RV resorts

Alberta parks due for a facelift

Years later, Alberta’s wild space is getting a $239 million facelift, courtesy of the provincial government

Most of Alberta's parks were created in the 1970s. Few have received government attention since.
Most of Alberta's parks were created in the 1970s. Few have received government attention since. — Photo courtesy the RVDA of Alberta

Alberta’s 274 provincial campgrounds might be expansive and beautiful, but there’s no denying the facilities could use a facelift.

The RVDA of Alberta has been lobbying with the Alberta government for years to attend to these campgrounds.

“They were built in the 1970s and have had very few changes since,” said Dan Merkowsky, executive vice-president of the RVDA.

The summer of 2017 saw 158, 890 campsite reservations in Alberta’s parks as of August 30. Some park seasons have been extended into the fall of 2017 because of this massive demand.

“We’ve had another great summer, but Albertans are still eager to get out and explore our wild spaces,” said Shannon Phillips, minister of Environment and Parks. “That’s why we’re making life better by extending the camping season and upgrading provincial parks that previous governments neglected.”

Despite Alberta’s current financial situation, the provincial government found $239 million for park upgrades that will take place over five years. Upgrades include modernized facilities, increase power available, and the creation of more campsites in high-demand parks. Overall, the project has received a positive reaction from campers.

Keeping up with the demand

“I’ve been RVing for thirty years,” Merkowsky said. “I’ve owned everything from a tent trailer to a motorhome. I’ve stayed in a lot of these parks over the years.”

While camping in Alberta’s Parks, he lives the same frustrations of most RV owners. “The frustration is that sometimes campgrounds just can’t accommodate.”

Albertans purchase new travel trailers and motorhomes every season, but face the risk of not camping as often as they would like because they simply can’t find a spot to set up. While online reservations helped relieve some of these issues years ago, the problem still exists. These upgrades will continue to benefit the province’s campers.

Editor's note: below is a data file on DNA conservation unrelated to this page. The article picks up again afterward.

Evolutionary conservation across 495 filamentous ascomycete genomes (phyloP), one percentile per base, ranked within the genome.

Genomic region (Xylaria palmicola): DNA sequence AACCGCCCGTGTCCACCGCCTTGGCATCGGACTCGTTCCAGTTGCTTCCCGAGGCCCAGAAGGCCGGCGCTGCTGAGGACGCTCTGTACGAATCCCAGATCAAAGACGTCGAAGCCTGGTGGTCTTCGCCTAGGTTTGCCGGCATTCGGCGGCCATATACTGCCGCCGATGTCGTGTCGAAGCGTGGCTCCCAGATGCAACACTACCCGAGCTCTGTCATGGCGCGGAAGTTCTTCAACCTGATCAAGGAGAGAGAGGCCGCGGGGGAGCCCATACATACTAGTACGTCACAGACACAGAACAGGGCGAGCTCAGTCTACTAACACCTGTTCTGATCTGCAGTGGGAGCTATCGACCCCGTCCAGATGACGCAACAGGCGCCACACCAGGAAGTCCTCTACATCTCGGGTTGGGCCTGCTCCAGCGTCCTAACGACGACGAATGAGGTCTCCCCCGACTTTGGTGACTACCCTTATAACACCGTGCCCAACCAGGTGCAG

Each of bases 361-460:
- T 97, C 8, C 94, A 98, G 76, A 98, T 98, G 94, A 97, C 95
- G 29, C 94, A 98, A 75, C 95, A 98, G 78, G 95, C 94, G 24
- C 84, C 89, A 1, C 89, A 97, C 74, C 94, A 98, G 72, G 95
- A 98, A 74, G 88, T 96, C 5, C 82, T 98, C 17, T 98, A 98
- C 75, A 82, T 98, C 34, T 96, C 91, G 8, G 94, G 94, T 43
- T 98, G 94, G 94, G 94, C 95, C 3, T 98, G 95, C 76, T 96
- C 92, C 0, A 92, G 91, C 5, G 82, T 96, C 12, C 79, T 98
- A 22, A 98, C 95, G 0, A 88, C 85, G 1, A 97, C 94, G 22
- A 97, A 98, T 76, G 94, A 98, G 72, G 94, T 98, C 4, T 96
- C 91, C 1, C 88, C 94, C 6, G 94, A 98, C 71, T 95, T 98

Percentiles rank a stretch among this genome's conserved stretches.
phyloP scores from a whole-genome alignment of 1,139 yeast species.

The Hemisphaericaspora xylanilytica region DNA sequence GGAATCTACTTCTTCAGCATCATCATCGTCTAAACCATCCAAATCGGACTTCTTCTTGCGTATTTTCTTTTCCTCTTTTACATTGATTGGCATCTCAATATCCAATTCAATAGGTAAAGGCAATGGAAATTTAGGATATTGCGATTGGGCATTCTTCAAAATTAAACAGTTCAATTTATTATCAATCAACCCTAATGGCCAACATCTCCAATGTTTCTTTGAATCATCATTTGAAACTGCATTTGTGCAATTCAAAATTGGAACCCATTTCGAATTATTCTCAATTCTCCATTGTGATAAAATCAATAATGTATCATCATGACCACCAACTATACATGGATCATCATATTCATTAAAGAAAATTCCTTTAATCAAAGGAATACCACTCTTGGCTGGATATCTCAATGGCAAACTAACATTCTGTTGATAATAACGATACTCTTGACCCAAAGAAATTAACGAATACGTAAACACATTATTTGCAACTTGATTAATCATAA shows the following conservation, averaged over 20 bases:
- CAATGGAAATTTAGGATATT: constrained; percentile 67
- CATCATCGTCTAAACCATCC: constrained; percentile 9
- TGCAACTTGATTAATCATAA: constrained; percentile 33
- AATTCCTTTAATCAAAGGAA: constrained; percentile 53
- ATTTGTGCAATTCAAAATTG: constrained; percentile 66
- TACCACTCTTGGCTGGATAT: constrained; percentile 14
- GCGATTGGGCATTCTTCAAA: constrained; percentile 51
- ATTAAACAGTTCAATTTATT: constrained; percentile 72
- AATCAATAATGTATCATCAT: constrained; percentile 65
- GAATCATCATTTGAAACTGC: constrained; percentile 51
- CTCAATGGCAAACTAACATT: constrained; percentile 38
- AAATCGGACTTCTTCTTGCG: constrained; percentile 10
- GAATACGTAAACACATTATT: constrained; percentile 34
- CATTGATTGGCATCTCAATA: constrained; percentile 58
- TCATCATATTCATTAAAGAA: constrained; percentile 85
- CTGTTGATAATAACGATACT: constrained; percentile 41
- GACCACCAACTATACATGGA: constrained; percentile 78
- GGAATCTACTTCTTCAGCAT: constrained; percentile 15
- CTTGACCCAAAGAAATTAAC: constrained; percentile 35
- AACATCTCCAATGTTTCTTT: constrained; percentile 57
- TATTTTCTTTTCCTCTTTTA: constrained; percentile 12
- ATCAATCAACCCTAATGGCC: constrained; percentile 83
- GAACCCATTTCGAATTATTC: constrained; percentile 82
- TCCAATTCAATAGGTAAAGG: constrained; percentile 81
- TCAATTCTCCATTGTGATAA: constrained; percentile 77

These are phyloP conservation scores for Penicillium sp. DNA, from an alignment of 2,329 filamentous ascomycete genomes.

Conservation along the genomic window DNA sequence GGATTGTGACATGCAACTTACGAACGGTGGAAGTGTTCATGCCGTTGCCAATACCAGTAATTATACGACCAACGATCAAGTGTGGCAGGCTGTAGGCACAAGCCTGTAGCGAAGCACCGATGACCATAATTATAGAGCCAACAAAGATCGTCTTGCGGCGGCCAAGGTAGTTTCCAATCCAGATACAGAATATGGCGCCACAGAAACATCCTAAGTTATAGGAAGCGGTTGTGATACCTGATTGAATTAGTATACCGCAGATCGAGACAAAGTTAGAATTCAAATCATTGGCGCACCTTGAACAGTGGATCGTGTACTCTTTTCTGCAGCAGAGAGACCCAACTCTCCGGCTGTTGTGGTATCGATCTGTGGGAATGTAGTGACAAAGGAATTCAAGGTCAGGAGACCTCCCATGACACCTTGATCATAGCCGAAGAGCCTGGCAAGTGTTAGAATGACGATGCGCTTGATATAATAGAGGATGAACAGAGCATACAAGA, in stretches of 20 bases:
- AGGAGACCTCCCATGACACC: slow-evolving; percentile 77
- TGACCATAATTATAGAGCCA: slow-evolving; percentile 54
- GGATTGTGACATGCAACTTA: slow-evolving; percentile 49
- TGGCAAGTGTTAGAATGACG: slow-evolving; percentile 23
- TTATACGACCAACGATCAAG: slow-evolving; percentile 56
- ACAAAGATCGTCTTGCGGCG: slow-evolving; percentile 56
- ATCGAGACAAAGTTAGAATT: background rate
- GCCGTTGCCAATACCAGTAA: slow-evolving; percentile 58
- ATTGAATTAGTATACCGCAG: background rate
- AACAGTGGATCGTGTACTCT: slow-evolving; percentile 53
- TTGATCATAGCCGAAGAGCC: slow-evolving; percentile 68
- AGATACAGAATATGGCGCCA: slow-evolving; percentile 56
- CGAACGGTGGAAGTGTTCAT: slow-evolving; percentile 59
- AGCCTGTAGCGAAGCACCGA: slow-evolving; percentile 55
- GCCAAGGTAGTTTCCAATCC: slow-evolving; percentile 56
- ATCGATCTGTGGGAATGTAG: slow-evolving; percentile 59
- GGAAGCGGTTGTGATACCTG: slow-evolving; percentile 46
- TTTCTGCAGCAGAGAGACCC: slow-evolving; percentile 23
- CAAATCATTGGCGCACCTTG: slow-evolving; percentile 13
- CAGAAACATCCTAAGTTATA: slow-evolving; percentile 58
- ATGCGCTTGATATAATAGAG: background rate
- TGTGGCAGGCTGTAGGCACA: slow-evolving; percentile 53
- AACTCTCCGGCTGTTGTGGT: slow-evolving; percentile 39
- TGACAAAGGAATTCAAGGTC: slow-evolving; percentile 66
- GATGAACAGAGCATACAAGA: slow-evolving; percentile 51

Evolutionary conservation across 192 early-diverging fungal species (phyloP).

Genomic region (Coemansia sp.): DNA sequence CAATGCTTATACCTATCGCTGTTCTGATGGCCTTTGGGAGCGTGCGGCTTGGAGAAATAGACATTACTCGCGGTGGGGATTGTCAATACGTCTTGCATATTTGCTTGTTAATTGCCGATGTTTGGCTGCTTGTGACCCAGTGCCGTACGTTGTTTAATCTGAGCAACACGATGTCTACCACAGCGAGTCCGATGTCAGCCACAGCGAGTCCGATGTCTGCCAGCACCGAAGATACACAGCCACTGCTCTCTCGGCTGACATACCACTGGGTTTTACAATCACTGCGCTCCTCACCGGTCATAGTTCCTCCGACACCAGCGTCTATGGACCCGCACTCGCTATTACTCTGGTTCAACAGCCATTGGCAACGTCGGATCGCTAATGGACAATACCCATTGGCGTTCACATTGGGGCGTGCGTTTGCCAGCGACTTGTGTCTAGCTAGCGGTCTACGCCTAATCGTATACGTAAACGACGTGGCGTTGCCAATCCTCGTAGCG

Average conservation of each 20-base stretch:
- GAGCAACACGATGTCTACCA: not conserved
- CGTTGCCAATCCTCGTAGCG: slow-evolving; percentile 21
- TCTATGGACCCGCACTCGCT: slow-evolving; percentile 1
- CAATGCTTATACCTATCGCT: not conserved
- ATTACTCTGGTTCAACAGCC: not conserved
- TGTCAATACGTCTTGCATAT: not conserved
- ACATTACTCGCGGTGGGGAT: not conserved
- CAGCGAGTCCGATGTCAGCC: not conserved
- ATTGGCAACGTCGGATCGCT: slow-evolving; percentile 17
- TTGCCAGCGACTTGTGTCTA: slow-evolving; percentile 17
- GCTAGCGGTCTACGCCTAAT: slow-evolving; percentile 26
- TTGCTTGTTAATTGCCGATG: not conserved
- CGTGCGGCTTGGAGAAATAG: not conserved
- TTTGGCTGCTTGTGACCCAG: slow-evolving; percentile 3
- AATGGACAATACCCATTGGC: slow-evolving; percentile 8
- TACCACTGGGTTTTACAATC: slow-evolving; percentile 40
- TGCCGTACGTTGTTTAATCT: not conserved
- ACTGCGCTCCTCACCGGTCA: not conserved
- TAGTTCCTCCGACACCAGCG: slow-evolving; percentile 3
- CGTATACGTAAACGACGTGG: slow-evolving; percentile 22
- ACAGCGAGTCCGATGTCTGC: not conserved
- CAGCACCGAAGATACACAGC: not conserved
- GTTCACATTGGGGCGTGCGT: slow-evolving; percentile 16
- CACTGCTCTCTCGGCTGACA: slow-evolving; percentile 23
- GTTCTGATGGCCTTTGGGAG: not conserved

A few upgrades have already been completed. “They completed Pigeon Lake, which is a big and busy park,” said Merkowsky. They also completed Calling Lake, a resort style campground in Northern Alberta. “That was an underfunded poor facility, but a great location.”

Now, Calling Lake has upgraded power, more campsites, and an overall facelift. Both parks have been a lot busier with satisfied guests since their upgrades.

Bow River Campground in Kananaskis region is almost complete, with 30 new serviced RV sites. Next on the list is Jarvis Bay Provincial Park for a five-year, $4.5 million expansion. That means bigger sites plus an additional 130 spots, and overhauled water, sewage and electrical infrastructure.

“That campground is lined up all year long. We are really excited about that one,” Merkowsky said.

Boondocking proposals

Continuing with their efforts to give RVers more camping opportunities, the RVDA of Alberta plans to meet with Shannon Phillips again shortly to discuss the possibility of boondocking.

“We know it’s happening out there already, but we don’t have any way of knowing how much it is happening, and we don’t have a way of policing it,” Merkowsky said.

Creating a permitting system for boondocking would allow RVers to set up in areas that aren’t necessarily designated parks. This would provide more places to camp when Alberta’s parks are full, and add a level of accountability for RVers in terms of cleanliness and wildlife preservation.

“We think that’s a direction they should look at next,” said Merkowsky. “The bottom line is we don’t have enough campgrounds in Alberta to accommodate the new RVs our dealers sell on a yearly basis. We will do everything we can to find spots for them.”

Moving forward, finding more campsites in the province is the RVDA of Alberta’s priority.

Planning summer 2018: parks to be upgraded over fall 2017 and spring 2018

Northeast

  • Gregoire Lake Provincial Park
  • Beaver Lake Public Recreation Area
  • Ross Lake Campground
  • Whitney Lakes Provincial Park

Northwest

  • Young’s Point Provincial Park
  • Williamson Provincial Park
  • Central Jarvis Bay Provincial Park
  • Fish Lake Provincial Recreation Area 

Kananaskis

  • Expansions of Boulton Creek Campground and Bow River Campground
  • Tombstone Backcountry Campground refurbishment 

South

  • Writing on Stone Provincial Park

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Most of Alberta's parks were created in the 1970s. Few have received government attention since.
Resorts

Alberta parks due for a facelift

Years later, Alberta’s wild space is getting a $239 million facelift, courtesy of the provincial government.

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